They all prayed and fasted the next day, each soul its own private prayers, that Muleki’s new name might be revealed. They ate no meals, but worked with diligence and patience at their chores, dedicating their labors to Amos’ pink God. They bundled sheaves of cane and Muleki and Rafa balanced the roof beams to secure them with soaked roots and vines. They sang as it was happy and blessed work because of their fast.
They prayed together in the shade at noonday and again in the evening when they broke the fast with hot porridge and bread and honey. Come dark, they sat about the fire each lost in their own thoughts save the little girl Yula, who pet the white goat and tinkled the silver bell around its neck.
“No name has come,” said Amos as they found their beds, “and so we shall fast again tomorrow.” And so, with more prayers and fasting, they went about their labors come sunrise—but not the old man.
Amos climbed to a far ridge and spent the day in solitude. Before the family prayers in the evening, he returned peaceful and smiling.
“We shall anoint thee with a new name come nightfall. After our meal boy, go wash and make ready.”
Muleki went to the new little spring in the split rock and scrubbed himself with its clean waters. He took extra care with his ragged nails, then stood wet and naked in the moonlight and let a wind dry his skin and prickle it cold.
“I am Muleki no more,” he whispered to the Great God like a jaguar, “nevertheless, Muleki’s oaths shall always be my oaths.” And to his mother and father and sisters and to all the lost of his village looking down with their starry eyes, to all the ancestors he said, “Know you my heart—a heart bound by blood and love to your hearts. Say I to you that I am Muleki no longer, still, be I remembered by thee as the boy you knew and cared for. Love and watch over this new boy that Muleki has become as loved and watched you over the other. Forgive his sins of blood and savagery and hate. Forgive his willfulness and his faithless fears. Know that the boy Muleki’s great love of his people, the blood of his people, abides always in this new boy he has become.”
They were pretty words—still, he felt askew and unsettled, as though they were the borrowed words of another. He took a chotle leaf as his mother had so many times, as he’d watched the crones do, and dragged it across his forehead as the prayer for pure intent. He dragged it across his lips as the prayer for true speech and across his heart for devotion. Across his palm for honest endeavor.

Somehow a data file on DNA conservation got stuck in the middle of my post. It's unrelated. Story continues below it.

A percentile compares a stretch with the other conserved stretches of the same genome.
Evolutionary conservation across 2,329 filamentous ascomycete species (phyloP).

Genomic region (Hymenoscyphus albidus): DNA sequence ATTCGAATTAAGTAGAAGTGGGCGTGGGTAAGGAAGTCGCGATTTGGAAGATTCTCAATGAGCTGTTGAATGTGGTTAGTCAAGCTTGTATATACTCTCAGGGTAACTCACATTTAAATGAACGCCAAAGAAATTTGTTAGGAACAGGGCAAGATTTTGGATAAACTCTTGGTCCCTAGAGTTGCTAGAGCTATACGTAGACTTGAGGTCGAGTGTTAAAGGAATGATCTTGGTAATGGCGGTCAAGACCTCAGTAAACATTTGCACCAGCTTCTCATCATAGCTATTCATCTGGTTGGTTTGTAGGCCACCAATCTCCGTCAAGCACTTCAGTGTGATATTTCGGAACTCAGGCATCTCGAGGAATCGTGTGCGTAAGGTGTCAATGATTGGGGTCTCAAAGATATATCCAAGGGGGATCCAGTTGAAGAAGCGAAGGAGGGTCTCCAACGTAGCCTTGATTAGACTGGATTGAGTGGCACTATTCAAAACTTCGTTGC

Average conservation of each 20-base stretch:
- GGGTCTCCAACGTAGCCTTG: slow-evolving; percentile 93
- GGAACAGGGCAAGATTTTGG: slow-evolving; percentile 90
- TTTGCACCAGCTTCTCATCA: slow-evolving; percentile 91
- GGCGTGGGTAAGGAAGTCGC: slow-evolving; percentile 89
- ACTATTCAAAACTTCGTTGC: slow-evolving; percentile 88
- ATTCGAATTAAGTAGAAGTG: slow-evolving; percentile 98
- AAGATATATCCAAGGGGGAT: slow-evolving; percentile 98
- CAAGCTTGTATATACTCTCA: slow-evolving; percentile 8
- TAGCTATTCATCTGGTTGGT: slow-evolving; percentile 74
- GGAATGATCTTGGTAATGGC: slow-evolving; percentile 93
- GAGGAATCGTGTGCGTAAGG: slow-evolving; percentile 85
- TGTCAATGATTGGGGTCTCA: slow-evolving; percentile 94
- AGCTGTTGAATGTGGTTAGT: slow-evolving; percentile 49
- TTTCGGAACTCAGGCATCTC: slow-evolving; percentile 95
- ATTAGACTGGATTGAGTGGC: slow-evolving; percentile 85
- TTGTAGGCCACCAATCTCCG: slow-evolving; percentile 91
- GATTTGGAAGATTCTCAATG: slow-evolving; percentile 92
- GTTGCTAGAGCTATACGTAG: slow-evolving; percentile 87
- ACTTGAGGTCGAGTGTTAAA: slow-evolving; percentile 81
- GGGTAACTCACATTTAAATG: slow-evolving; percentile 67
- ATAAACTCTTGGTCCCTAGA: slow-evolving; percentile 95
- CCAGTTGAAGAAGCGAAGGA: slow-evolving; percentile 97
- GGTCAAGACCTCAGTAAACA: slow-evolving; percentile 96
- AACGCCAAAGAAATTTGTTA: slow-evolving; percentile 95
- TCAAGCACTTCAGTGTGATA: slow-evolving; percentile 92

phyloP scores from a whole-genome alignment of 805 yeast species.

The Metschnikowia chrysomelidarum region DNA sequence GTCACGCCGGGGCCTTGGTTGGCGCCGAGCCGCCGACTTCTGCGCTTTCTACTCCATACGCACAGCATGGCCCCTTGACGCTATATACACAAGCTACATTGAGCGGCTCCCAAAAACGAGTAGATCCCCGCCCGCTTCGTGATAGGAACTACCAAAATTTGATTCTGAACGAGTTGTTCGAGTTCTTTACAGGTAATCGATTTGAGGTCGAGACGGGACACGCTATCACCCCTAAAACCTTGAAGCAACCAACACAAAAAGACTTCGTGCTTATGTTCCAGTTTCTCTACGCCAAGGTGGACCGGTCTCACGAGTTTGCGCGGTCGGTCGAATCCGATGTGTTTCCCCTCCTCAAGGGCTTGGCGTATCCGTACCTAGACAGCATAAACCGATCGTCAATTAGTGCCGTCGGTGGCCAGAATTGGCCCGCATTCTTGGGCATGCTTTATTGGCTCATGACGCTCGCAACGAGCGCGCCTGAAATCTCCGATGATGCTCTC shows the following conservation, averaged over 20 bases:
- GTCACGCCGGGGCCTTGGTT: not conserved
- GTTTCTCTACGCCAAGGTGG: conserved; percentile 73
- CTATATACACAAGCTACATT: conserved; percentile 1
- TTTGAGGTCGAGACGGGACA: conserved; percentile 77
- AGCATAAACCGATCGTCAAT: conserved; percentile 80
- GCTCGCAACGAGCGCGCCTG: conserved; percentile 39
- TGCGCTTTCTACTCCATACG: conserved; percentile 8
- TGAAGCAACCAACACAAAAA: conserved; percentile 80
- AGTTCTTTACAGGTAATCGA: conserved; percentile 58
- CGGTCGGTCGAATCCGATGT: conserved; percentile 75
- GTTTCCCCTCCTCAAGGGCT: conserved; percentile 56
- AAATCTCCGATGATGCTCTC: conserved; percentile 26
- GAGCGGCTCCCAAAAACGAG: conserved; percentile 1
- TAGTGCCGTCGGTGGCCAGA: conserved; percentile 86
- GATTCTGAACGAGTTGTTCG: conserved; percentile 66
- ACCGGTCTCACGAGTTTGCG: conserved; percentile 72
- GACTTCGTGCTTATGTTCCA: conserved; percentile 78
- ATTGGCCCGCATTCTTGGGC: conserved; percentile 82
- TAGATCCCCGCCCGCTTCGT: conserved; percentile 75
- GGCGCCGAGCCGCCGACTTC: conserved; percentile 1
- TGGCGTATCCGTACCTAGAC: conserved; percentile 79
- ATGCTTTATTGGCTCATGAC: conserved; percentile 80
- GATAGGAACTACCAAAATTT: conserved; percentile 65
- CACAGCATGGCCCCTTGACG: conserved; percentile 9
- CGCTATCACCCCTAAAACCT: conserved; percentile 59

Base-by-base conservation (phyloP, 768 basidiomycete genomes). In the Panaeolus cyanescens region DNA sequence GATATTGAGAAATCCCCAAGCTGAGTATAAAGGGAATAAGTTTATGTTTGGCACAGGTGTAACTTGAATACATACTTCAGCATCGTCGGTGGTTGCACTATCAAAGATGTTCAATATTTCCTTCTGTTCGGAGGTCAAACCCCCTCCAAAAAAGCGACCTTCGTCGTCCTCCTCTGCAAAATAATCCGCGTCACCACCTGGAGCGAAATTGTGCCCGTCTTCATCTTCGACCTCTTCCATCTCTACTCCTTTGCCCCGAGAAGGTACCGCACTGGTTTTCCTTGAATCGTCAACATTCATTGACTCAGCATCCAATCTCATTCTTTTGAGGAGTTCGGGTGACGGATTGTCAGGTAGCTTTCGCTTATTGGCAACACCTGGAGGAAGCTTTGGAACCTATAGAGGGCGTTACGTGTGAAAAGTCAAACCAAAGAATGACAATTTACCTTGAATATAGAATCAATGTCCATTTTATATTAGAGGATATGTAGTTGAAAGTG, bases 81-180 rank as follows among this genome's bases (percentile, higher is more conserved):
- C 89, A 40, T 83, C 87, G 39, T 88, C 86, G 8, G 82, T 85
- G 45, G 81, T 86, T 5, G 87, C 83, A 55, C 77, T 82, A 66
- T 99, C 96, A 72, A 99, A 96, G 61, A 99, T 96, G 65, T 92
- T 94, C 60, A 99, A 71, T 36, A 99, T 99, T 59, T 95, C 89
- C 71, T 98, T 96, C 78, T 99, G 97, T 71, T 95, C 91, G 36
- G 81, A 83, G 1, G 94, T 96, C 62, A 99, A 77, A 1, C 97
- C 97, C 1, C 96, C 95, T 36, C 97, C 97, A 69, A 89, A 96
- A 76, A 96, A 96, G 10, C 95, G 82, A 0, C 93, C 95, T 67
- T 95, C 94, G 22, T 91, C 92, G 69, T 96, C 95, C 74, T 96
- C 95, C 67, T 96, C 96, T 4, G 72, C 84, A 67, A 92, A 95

He thought for a long while before dressing—holding the sash of his lost name. He fingered the knotted threads, tight and even as beads—the work of his mother’s hands—stitched and twined with her hopes for him, with her prayers for him. He touched the figures telling the story of his old life, the patterns grimed and frayed with the hardness of his journey. He held it with reverence and melancholy, mourning the loss of the boy he’d been. The loss of his innocence. At the last moment, he tied the sash snug around his bare skin where it would not be noticed and give offense. then slipped the loose linen robe Mishna had given him over it and rose to go to the house.
He sat with Mishna and her siblings round the evening fire which warmed his cold skin and his cold and uneasy soul. Amos prayed off to one side until he was ready, then he came to stand behind Muleki holding a small vial. From it he poured five drops of oil into his palm, dabbed a finger into it, then stroked it onto the boy’s head. In the touch, Muleki felt the old man's spirit like that of a goodly tree--the same strength and wisdom and patience. The same bridge between earth and heaven.
“I Amos, son of Benjamin, anoint thy head with oil and give thee a new name and a blessing. The name I give thee is Jeriah—meaning one led by God. And the blessing I give thee is one of peace—that your burdens henceforth might be light upon your back, that your heart might be scoured of self reproach—made clean and ready for the direction of heaven.”
These sealed the old man with another anointing of oil and a chant in a language Muleki did not understand. And it was done. He was Jeriah—a dark skinned boy in a pink man’s house, wearing a pink man’s robe with a pink man’s name chosen by the pink man’s god.